With the rapid progress of robotic surgery technology, thoracic surgeons at the University of Chicago Medical Center can now perform robot assisted pneumonectomy and other thoracic surgery. This method uses computer-aided technology and robot technology to provide surgeons with a wider range of movement limit, high-definition 3D stereoscopic view and high-precision when performing intrathoracic surgery. Like vats, robotic surgery requires only a few small incisions.

 

In a recent study published by annals of thoracic surgery, researchers compared the prognosis of more than 33000 cancer patients. The results showed that the mortality, hospital stay and complications after robotic surgery were much lower than those of traditional open lobectomy.

 

In addition, the study also shows that if the operation is performed by thoracic surgeons (not general surgeons or cardiac surgeons) certified by the American Thoracic Surgery Committee (ABTS), the effect of lung cancer surgery is faster and the possibility of cure is higher. Many thoracic surgeons at the University of Chicago Medical Center specialize in lung surgery.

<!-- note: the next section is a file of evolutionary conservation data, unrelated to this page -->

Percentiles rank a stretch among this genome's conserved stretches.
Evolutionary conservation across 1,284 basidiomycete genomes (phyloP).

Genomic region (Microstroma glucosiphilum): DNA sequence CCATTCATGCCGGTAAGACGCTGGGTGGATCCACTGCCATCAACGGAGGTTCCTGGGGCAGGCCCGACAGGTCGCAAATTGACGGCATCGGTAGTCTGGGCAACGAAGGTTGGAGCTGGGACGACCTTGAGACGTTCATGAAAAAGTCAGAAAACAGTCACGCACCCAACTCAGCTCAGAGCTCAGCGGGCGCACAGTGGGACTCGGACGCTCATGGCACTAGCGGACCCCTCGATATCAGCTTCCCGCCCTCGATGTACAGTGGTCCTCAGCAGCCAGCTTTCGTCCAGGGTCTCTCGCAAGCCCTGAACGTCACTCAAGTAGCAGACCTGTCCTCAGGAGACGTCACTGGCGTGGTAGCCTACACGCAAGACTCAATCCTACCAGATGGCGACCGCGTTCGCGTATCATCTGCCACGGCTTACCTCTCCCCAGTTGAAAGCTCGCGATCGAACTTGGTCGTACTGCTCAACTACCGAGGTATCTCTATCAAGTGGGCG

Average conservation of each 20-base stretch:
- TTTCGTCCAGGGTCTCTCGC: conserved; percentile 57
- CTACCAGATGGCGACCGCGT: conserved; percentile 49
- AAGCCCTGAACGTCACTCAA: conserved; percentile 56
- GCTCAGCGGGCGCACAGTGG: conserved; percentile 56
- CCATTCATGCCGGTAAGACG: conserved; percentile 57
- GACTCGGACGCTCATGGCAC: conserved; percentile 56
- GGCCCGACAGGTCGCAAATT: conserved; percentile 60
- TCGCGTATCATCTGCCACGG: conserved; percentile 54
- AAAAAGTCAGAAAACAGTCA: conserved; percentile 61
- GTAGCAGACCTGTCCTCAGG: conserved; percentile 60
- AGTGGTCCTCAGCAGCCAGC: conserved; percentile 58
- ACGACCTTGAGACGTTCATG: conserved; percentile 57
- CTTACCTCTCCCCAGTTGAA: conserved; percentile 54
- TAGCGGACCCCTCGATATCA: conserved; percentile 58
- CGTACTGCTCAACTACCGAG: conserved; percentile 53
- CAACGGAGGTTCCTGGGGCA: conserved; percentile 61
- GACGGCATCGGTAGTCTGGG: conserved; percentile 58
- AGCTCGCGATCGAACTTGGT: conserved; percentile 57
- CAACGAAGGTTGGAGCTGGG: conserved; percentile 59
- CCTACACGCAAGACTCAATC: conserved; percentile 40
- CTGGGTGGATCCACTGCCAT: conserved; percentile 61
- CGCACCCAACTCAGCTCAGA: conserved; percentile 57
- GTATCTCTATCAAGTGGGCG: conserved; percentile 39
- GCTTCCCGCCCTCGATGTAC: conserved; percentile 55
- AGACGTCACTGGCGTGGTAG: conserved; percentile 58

Police officer Greg klawitter is a cancer convalescent. He was diagnosed with non-small cell lung cancer and was in the third stage of clinical practice. His lung tumor was invading the rib at that time, and the prognosis was very poor, with a survival rate of only 25%.